Mark Blatter
08-14-2018, 12:46 AM
What kind of fixture do you install. I installed fixtures for Revco and CVS drug stores and know how much time you are on your knees.

I've done some small farmers market type stores in the past, but recently I have been doing cell phone stores. Starts with a plain box space and 2 days later it is ready to be filled with product. Lots of wall system pieces that mean 3-4 hours on my knees. The No Cry ones do work well for those installs. The floors are all luxury vinyl tile, so no worries about scratching them up.

Lee Schierer
08-14-2018, 7:39 AM
I was told that even with a partial knee replacement they do not want you to kneel on your knee. Have you been told otherwise??

My surgeon says it is okay to kneel. The problem normally is the pain associated with kneeling.

Mike Null
08-14-2018, 9:08 AM
Now that getting up is such a chore I don't kneel any more but I found a foam type garden pad about 9" x 18" x 1.5" the most comfortable for me.

Rich Enders
08-14-2018, 7:11 PM
Barwalt Tool, (www.barwalt.com, a supplier to the tile industry) has a new knee pad with a single strap. I tried them. They are working well for me, and they are probably the lightest I have ever used. The trade name is Megalight. Rich Enders

Tom M King
08-14-2018, 7:18 PM
I have bought a number of different types over the years, but my most comfortable ones were the first ones I ever owned (still here). They're leather, with thick felt padding. Those only have one "belt", which goes below the knee. Even with the ones that have straps both above, and below the knee, I only use the one below the knee, and even cut the top straps off some.

edited to add: I found them on Amazon, but I think they cost a lot less 40 years ago, when I bought mine.
https://www.amazon.com/dp/B00C44OVRI/ref=psdc_553612_t1_B00G95010E

Steve Rozmiarek
08-15-2018, 9:06 AM
I agree with Tom King, those single lower straps are best.

I haven't found the best one yet, but my observations having tried many are: I haven't found a two belt pad that the straps don't bunch up on and hurt the back of my knee, stretchy velcro single lower strap is quick, but the design of that strap needs to be narrow or it bunches up, and most importantly the face needs to be wide and rounded so you can move around, no flats or "shoe bottom" prints.

Because they are such a pain, I rarely use them. I do however use some cardboard a lot. Thich stuff, or double stack makes a huge difference.

Al Launier
08-15-2018, 10:05 AM
It seems everyone has a different opinion & I guess I do as well. I've had a total right knee replacement & the left is becoming a serious contender to follow suite, so I appreciate something soft to kneel on.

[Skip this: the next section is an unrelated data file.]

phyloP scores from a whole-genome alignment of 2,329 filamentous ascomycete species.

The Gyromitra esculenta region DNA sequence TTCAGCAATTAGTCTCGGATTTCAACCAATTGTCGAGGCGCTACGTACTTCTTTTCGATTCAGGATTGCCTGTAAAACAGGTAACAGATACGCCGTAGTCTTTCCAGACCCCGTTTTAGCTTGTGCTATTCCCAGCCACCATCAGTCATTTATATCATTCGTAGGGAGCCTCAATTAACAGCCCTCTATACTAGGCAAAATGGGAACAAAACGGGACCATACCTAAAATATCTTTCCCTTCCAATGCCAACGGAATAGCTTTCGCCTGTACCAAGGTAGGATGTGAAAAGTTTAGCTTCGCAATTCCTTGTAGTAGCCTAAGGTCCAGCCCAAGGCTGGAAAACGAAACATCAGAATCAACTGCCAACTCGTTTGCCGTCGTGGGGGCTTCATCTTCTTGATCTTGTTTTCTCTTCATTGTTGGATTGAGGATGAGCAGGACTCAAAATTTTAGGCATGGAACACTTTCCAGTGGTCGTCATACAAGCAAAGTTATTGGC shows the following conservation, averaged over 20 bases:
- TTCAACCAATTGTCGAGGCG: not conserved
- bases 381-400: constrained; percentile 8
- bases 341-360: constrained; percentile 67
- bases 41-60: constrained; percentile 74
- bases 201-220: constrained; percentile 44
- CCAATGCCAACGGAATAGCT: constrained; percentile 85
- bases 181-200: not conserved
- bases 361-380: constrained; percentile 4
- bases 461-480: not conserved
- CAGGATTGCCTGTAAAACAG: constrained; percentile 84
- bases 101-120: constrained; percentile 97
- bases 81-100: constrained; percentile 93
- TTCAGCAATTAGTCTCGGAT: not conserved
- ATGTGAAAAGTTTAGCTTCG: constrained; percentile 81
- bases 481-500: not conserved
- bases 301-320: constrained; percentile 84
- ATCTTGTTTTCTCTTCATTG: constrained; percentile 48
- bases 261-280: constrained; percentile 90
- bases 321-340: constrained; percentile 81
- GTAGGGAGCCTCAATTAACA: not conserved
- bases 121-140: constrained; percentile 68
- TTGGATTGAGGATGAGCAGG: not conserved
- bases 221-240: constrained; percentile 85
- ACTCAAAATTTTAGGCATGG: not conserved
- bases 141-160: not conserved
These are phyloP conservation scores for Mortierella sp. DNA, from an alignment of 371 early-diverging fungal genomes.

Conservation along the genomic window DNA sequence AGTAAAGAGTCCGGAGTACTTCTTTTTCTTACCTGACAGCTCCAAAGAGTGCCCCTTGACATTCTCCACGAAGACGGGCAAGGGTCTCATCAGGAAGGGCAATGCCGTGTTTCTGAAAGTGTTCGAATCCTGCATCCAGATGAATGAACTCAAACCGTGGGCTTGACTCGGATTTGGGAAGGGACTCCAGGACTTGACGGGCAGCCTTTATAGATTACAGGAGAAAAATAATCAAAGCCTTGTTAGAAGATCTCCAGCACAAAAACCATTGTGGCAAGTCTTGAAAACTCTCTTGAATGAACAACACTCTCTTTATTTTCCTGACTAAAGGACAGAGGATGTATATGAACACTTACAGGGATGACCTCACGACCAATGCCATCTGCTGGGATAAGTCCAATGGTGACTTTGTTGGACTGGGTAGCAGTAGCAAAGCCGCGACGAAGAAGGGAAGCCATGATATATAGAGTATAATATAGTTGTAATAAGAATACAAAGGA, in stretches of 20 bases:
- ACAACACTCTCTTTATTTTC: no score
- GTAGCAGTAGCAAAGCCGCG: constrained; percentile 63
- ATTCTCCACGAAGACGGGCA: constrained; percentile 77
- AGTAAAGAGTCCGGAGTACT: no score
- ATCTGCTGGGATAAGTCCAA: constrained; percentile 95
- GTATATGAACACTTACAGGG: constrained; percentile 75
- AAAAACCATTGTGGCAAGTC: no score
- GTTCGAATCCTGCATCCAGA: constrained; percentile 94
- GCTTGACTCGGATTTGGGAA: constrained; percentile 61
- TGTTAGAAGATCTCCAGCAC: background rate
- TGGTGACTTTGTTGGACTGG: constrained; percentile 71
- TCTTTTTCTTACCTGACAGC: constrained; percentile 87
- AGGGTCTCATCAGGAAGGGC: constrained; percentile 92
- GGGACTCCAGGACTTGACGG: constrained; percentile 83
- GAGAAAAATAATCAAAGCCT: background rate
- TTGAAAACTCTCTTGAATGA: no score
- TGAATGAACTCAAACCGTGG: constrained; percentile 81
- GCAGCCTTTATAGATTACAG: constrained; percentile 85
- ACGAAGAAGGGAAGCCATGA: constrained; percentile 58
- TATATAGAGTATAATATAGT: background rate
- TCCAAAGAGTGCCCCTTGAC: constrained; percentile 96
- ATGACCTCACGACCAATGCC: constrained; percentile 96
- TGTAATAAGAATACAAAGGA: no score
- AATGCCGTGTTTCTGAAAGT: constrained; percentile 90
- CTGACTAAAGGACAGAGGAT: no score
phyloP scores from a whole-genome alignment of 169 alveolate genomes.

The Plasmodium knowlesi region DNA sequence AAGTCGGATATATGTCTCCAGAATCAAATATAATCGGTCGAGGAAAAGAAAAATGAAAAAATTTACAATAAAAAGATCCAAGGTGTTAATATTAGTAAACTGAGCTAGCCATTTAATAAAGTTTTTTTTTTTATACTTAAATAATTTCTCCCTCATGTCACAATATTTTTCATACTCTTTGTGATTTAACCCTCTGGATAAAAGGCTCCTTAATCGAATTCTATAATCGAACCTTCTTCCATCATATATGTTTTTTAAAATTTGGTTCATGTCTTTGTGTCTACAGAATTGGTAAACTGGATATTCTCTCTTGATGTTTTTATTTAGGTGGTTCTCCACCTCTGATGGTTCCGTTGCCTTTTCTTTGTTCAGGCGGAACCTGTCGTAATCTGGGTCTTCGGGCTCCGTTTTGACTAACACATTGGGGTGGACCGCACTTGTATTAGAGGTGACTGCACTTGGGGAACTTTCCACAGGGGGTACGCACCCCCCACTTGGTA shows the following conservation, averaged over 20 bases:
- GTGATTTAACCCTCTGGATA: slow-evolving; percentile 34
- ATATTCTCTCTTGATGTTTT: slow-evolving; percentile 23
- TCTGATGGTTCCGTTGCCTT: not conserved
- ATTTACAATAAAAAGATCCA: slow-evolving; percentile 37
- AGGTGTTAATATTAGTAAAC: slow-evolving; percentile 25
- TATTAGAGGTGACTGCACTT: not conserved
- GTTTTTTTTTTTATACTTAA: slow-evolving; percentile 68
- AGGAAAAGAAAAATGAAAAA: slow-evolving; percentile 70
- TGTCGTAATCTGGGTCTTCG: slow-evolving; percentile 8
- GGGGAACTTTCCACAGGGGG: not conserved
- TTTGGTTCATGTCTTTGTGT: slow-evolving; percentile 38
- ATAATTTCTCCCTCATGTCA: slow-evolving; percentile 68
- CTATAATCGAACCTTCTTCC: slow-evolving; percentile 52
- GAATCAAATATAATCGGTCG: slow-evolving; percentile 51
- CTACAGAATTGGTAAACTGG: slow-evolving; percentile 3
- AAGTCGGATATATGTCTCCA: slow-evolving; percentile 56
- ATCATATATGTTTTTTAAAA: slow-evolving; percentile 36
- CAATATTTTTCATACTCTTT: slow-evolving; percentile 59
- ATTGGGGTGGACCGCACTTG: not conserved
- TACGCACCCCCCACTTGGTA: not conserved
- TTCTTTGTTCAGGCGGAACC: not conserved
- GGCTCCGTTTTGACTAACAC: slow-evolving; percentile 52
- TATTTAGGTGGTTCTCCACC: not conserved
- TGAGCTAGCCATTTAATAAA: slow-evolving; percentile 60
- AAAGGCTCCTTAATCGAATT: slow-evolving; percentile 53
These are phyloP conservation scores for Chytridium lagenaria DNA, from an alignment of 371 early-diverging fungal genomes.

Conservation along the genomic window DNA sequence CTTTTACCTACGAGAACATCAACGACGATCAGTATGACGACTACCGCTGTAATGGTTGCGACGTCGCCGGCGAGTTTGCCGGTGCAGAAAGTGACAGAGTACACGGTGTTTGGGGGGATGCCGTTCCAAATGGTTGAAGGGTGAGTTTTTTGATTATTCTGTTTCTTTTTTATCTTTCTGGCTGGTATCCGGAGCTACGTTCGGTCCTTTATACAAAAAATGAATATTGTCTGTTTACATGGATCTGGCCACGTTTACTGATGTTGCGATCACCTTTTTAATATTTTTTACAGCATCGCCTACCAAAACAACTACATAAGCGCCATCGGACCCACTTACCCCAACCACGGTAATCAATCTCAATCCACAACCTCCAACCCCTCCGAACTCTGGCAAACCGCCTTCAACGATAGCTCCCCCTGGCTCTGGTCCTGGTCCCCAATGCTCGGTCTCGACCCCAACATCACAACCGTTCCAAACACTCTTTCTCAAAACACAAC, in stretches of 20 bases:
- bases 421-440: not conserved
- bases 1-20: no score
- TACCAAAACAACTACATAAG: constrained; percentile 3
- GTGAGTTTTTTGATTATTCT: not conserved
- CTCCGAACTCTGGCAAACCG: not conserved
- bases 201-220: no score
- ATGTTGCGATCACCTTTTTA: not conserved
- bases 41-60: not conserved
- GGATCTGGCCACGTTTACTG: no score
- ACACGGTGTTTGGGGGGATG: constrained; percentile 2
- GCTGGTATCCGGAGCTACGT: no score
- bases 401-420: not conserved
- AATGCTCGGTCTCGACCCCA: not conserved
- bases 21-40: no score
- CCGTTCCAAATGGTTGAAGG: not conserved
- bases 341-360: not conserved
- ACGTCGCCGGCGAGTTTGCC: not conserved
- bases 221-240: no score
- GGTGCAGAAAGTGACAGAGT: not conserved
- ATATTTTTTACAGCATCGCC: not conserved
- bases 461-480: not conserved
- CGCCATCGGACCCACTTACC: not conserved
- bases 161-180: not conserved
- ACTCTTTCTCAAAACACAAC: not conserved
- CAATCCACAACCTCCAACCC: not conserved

Having tried several over the years, believe it or not the best one so far is from Harbor Freight, https://www.harborfreight.com/hard-cap-gel-knee-pads-66124.html. I've looked at & tried on several from HD (https://www.homedepot.com/s/?search=knee%20pads), and understand some of these are better quality, yet I've found the HF knee pads (https://www.harborfreight.com/hard-cap-gel-knee-pads-66124.html) to be very comfortable, stay in place (don't drop or shift sideways), and I like the wider band secured with Velcro - easier to adjust the fit than a buckle & more comfortable than narrow straps.

Despite the variation in prices, as a homeowner with typical maintenance chores, I don't feel an expensive set of knee pads is necessary. As long as they are comfortable, last a while, and are reasonably priced, I'm good to go with that.

Derek Meyer
08-15-2018, 2:59 PM
The best knee pads I ever used were the volleyball knee pads I got when I was in high school. They are a fabric sleeve (similar to a Copperfit knee brace) with the pad on the front. They stay up great, are light and super comfortable. They work best on bare legs, so if you wear shorts a lot in the shop you should look into them. They are also relatively inexpensive.

When I tiled my basement floor I used the Dewalt knee pads. They were okay - kind of rigid and not the most comfortable, but adequate.

bill kaminski
08-18-2018, 8:13 PM
Plus 2..what Tom King said

Rich Engelhardt
08-23-2018, 4:48 AM
My biggest problem with knee pads is the way the straps cut into the back of my knees.
I'll take the sting and pain in my knees all day long over that nasty cutting type of pain in the back of my knees any day of the week.

Pad type kneelers? Yeah they work great if what you're doing allows you to stay in one spot. If the job you're doing requires any type of moving from spot to spot, they get real annoying real fast.


Duluth Trading also has some very durable paints with provisions for knee pads. If I was in the trades, I'd be all over those given how much stuff I've bought from them over the years!

I've often thought that some type of glue on or sew on "pouch" that could be stuck on any pair of pants - that would allow you to slip in a pad - would be ideal.

Tom M King
08-23-2018, 6:18 PM
If you only use lower straps, and have them just barely tight enough that they stay up, there is no cutting into the back of knees. The strap should be well below the knee, with only the shape of your calf holding it up. Thick padding not only makes it more comfortable for the knee, but by sinking into it some, the strap only becomes looser once you're on your knees.

Top straps are only good for being uncomfortable. Ones in pants don't stay where you need for them to if you need to move side to side.